COVID Route Wars: United Strikes Back At JetBlue Again With Boston-London Service

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In recent years United has moved to eliminate all flights that don’t begin or end in one of their hub airports of Chicago, Denver, Guam, Houston, Los Angeles, Newark, San Francisco, and Washington/IAD. Other network carriers, like Delta, have been more willing to have flights that don’t operate to one of their hubs.

But COVID-19 has shaken things up.

After JetBlue announced a massive expansion from Newark, United decided to drop their playbook and retaliate.

In August, United announced a number of new routes that didn’t operate to hub airports, like Boston, Cleveland, LaGuardia, and Milwaukee to Tampa and Pittsburgh to Fort Myers. Many of those additions focused on routes with a JetBlue presence.

JetBlue is planning on flying Boston to London later this year with business class suites, and United seems determined to let JetBlue know they won’t make it easy to make a profit on the route.

United will fly nonstop from Boston to London Heathrow later this year on their premium heavy Polaris 767-300. The plane has a whopping 46 Polaris business class seats, 22 Premium Plus seats, 47 Economy Plus seats, and 52 Economy Minus seats.

I expect to see a bruising fare war, which should be a boon for passengers if the skies open later this year.

United says they plan to retain all 18 of their other daily London routes from  their hubs, so somehow they have an additional Heathrow slot to use. Before COVID those were a highly valuable commodity, but I’d imagine the availability of those slots has increased.

The flight will depart Boston at 10pm and arrive into London at 9:35am the next day. It will depart London at 5pm and arrive into Boston at 7:30pm.

The westbound flight time means that most people won’t be able to connect in Boston, but as United only flies from their hubs (which all have existing London service) to Boston, I can’t imagine that many people will use this route for connections, other than for likely plentiful award availability.

United is in a distant 4th place in Boston behind JetBlue, Delta, and American, which will all operate Boston-London nonstop this year. British Airways and Virgin Atlantic also fly the route nonstop. It’s hard to imagine how United can operate this route profitably or for the long term, but I guess they’re trying to signal to JetBlue that they’re unhappy with their increased presence in Newark?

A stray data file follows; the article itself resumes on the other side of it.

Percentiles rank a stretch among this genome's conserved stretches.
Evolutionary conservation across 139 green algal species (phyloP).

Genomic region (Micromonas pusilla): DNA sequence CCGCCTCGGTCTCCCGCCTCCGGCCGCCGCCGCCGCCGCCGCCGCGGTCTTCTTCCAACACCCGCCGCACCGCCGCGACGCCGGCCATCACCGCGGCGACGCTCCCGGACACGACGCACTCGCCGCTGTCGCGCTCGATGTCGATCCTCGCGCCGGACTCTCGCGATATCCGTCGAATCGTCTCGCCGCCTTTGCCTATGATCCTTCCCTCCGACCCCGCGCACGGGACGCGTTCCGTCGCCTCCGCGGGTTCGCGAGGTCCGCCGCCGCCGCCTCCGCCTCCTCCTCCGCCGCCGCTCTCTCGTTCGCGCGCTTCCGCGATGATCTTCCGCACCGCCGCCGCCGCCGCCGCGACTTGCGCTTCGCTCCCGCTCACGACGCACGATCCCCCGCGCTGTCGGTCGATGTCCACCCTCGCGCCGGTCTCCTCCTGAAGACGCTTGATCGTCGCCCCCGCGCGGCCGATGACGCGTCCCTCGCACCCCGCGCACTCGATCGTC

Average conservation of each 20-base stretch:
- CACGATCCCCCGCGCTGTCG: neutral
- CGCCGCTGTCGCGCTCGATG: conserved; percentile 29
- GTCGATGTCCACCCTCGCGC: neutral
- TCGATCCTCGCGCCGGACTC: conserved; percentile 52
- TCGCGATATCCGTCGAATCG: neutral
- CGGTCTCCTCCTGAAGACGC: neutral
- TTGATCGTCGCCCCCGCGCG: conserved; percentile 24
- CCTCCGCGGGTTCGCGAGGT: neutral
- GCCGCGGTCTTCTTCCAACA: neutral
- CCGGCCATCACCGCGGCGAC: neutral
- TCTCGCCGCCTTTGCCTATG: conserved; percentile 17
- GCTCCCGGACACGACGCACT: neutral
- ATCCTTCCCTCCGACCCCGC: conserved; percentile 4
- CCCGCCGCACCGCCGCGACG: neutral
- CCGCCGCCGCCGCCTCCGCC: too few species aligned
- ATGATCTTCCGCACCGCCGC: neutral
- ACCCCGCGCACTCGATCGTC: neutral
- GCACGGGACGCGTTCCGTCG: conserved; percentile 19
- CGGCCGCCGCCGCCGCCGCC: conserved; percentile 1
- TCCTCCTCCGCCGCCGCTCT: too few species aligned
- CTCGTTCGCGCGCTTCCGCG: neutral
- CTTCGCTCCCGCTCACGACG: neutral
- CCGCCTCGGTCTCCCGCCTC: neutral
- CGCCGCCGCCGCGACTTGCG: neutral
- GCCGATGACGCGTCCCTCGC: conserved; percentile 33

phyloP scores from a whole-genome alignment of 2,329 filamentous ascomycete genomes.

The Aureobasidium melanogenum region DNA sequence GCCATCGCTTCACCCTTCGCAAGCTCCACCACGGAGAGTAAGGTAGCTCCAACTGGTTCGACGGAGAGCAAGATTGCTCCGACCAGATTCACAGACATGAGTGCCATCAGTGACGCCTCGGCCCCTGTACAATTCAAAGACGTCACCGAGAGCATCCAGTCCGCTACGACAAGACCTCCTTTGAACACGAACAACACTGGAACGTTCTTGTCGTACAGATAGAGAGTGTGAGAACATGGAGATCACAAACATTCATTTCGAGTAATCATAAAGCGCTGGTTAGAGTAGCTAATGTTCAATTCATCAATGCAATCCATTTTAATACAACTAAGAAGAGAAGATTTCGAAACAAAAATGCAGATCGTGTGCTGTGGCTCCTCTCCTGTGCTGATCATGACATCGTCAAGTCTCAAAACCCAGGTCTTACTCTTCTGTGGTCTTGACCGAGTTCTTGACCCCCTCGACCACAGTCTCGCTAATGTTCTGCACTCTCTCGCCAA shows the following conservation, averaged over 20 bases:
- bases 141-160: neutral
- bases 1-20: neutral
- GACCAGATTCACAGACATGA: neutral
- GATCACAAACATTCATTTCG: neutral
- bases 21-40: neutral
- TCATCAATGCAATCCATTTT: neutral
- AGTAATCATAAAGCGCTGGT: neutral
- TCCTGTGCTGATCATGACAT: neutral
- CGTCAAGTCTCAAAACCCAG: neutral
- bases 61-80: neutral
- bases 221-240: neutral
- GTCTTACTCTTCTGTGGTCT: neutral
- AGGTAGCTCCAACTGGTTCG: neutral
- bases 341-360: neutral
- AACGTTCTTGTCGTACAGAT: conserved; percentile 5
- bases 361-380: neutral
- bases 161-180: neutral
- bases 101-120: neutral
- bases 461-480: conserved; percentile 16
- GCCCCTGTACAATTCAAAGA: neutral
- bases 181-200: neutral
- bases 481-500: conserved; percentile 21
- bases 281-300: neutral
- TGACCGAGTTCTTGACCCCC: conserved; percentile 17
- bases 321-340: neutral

What do you make of this new United route? Do you think it will stick around for the long term?

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3 Comments On "COVID Route Wars: United Strikes Back At JetBlue Again With Boston-London Service"

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Steve

Let’s see which starts first – BOS-LHR or JFK-LAX/SFO

L

Best think that happened for Newark is Jet blue.

DanG

Let’s compare: United flying 1 route to London via (1) older 767 in an airport that has a relatively small presence. Other than flying to their hubs, not much beyond Florida.

JetBlue has a significant presence in Boston, and will most likely be flying brand new, fuel efficient, A321LR’s. Plenty of room for expansion and could easily fly multiple times daily if demand exists. If not, it needs far less people to make money on this route.

If I have a bunch of points on UA, it may be a great way to spend points as it will most likely be cheaper due to low demand. It’s another old play by Kirby’s playbook that is a 1990’s solution to a 2021 problem. I can’t see how UA comes out with anything but a loss on this route.

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